PRE-VIEWING (15-20 minutes)
1. Before the class, find an article on a serious topic published with the use of graphics, color, pictures, etc and prepare a text only version of it.
2. In class, show both versions and ask students which one they would pick to read. Listen to 2-3 responses. Tell the students that the text is identical in both cases and deals with serious issues.
3. Ask students what a news story should have to make a difference. Elicit several responses but don't start a discussion yet. Tell the class that they are going to watch a short documentary about a reporter who strives to make a difference with his stories.
VIEWING & DISCUSSION (15-20 minutes)
1. As a class, watch Craig Flournoy's video, which can be accessed at www.americantrusteesproject.org.
2. Discuss the advice Craig gives his students about collecting data for an investigative report. Why does a reporter need to get to the site? What kind of information would s/he be missing without such a visit?
3. The movie mentions two investigative reports – one that managed to produce an effect and the other that did not have a calculated impact. Ask the class what they think contributed to the fate of the reports.
APPLICATION (45-60 minutes)
1. Ask students if the way information is presented helps or hinders getting a point across. Elicit a couple of responses.
2. Tell the class that they are going to explore ways of presenting information to make it reader-friendly. Distribute copies of publications to students (1 copy per a small group of 2-3 people). Ask the group to list various ways of information presentation.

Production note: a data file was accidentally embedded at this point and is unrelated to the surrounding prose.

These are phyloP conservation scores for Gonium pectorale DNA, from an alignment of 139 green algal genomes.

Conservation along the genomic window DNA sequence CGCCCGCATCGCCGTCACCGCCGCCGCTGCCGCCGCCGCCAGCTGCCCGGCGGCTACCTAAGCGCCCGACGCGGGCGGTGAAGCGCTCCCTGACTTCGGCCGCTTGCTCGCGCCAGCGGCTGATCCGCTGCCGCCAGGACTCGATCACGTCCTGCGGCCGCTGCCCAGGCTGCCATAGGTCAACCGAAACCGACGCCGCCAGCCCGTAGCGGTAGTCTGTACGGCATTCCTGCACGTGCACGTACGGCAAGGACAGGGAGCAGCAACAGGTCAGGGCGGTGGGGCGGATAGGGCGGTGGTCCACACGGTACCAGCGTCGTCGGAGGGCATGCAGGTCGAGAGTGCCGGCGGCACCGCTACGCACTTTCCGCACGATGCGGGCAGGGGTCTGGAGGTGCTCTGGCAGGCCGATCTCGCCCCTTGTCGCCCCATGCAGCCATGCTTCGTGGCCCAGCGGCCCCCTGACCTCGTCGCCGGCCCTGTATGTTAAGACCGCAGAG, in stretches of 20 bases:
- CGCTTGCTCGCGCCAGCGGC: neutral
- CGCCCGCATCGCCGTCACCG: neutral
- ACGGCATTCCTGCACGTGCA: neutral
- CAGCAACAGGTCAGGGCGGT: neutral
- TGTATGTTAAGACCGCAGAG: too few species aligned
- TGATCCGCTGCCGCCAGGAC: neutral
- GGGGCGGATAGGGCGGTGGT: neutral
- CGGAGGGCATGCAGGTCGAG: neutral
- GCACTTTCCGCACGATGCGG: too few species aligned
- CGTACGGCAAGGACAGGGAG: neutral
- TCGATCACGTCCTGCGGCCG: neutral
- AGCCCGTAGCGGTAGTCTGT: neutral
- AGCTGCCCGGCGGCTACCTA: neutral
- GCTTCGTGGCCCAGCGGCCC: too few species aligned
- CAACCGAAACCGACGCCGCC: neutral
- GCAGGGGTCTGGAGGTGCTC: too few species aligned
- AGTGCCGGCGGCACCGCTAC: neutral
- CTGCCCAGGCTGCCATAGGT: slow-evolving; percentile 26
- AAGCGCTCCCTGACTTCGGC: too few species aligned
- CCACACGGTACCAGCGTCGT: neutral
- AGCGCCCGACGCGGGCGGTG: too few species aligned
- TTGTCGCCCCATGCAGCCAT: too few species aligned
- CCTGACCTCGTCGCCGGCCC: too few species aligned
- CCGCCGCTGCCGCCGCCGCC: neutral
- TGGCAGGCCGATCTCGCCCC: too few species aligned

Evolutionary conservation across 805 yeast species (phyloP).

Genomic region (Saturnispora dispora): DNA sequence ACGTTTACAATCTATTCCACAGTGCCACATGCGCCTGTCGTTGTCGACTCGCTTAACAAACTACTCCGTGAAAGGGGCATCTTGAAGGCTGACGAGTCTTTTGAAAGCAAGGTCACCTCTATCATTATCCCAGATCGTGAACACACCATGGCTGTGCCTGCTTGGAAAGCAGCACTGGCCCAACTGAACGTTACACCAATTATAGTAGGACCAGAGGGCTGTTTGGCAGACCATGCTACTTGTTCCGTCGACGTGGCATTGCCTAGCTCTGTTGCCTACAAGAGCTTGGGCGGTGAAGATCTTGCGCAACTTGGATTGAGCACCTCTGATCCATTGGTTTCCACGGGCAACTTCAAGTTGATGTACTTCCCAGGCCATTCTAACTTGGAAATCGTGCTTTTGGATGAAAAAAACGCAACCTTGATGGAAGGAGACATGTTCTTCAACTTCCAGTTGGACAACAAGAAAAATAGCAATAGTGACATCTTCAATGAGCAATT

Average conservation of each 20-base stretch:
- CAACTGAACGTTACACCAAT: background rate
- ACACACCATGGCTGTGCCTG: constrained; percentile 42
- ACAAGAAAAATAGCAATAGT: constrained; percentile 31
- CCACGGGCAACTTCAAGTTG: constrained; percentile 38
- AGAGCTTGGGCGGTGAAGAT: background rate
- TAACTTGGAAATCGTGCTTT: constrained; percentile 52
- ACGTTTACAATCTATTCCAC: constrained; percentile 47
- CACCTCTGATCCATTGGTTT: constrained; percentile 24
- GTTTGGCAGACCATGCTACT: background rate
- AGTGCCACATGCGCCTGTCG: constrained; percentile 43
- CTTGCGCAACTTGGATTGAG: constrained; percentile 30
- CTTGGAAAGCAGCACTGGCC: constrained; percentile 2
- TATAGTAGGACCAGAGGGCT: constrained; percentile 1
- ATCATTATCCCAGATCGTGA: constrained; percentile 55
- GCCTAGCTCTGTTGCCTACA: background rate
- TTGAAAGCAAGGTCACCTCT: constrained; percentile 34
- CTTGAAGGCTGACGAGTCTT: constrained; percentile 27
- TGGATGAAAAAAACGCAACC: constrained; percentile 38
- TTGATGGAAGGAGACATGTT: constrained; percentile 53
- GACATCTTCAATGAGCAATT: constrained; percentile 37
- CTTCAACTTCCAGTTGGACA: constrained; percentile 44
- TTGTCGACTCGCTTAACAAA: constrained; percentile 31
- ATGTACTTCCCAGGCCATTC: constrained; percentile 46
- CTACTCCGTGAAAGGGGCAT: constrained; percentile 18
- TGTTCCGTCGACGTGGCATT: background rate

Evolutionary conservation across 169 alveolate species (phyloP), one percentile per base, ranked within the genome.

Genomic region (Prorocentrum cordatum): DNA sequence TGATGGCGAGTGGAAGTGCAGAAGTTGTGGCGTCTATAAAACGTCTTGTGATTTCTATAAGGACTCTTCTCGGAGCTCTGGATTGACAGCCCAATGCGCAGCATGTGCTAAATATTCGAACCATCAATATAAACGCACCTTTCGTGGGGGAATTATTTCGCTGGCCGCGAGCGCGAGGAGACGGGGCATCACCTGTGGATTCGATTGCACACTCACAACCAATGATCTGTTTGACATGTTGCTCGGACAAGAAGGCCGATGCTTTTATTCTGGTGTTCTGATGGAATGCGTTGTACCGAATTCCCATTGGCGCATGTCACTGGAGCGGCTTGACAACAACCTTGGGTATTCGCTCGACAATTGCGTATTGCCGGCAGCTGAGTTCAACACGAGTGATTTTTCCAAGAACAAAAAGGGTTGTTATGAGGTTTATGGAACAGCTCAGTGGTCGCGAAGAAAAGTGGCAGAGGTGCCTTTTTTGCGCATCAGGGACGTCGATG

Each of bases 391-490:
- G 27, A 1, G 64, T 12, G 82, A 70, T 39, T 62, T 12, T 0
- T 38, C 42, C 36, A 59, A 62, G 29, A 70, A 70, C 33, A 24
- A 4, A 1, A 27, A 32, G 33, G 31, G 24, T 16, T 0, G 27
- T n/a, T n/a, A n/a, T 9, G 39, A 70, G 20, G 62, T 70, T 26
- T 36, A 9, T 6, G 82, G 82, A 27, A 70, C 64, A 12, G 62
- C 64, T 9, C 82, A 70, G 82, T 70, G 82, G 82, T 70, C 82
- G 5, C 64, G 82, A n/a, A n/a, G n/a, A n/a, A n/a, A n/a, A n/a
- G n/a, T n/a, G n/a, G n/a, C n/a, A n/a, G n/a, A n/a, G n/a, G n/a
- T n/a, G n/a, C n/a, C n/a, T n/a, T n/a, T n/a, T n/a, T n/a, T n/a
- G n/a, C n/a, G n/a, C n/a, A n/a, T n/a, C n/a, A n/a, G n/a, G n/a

3. After groups have reported their findings, draw the class's attention to the varieties of sidebars (short written and/or visual information usually placed beside a larger article).
NOTE: Depending on the publications selected for this activity, the students may not have a ready example of all types of sidebars possible. However, due to their ubiquity, it is likely that the class is familiar with most of the following:
• pull quotes,
• bio data & mini-profiles,
• graphs & tables,
• dictionary definitions,
• Q & A's,
• survey & polls,
• step-by-step guides,
• maps, etc.
4. As a class, discuss the following questions:
• Why do publications include sidebars with stories?
• What sidebar do you find the most interesting/attractive/informative?
• Which sidebar do you think is the least interesting/attractive/informative?
• Are there any stories that could go without sidebars? If so, which ones?
• Are there any stories that require a particular type of sidebar? If so, which ones (give examples)?
• Are there particular types of sidebars that would go with any story? Why?
NOTE: As the discussion goes on, you may want to document students' answers and suggestions on the board.
5. Distribute a copy of an article having removed/blacked out/hidden/covered all sidebars in advance. If using an online resource, opt for a printer-friendly version for these purposes.
NOTE: If the class meets in a computer lab, it might be easier to clean the text in some word-processing program. The students can then access the file and introduce their own sidebars – the ultimate objective of the activity.
6. Ask the students to read the article and in small groups of 3-4 decide what information to highlight in the article via sidebars. Allow 10-15 minutes for a discussion and allocate the remaining time of the class for project work and presentations.
7. Listen to the presentations. If the groups work on the same article, ask each group to provide justification for their use of form and content of sidebars.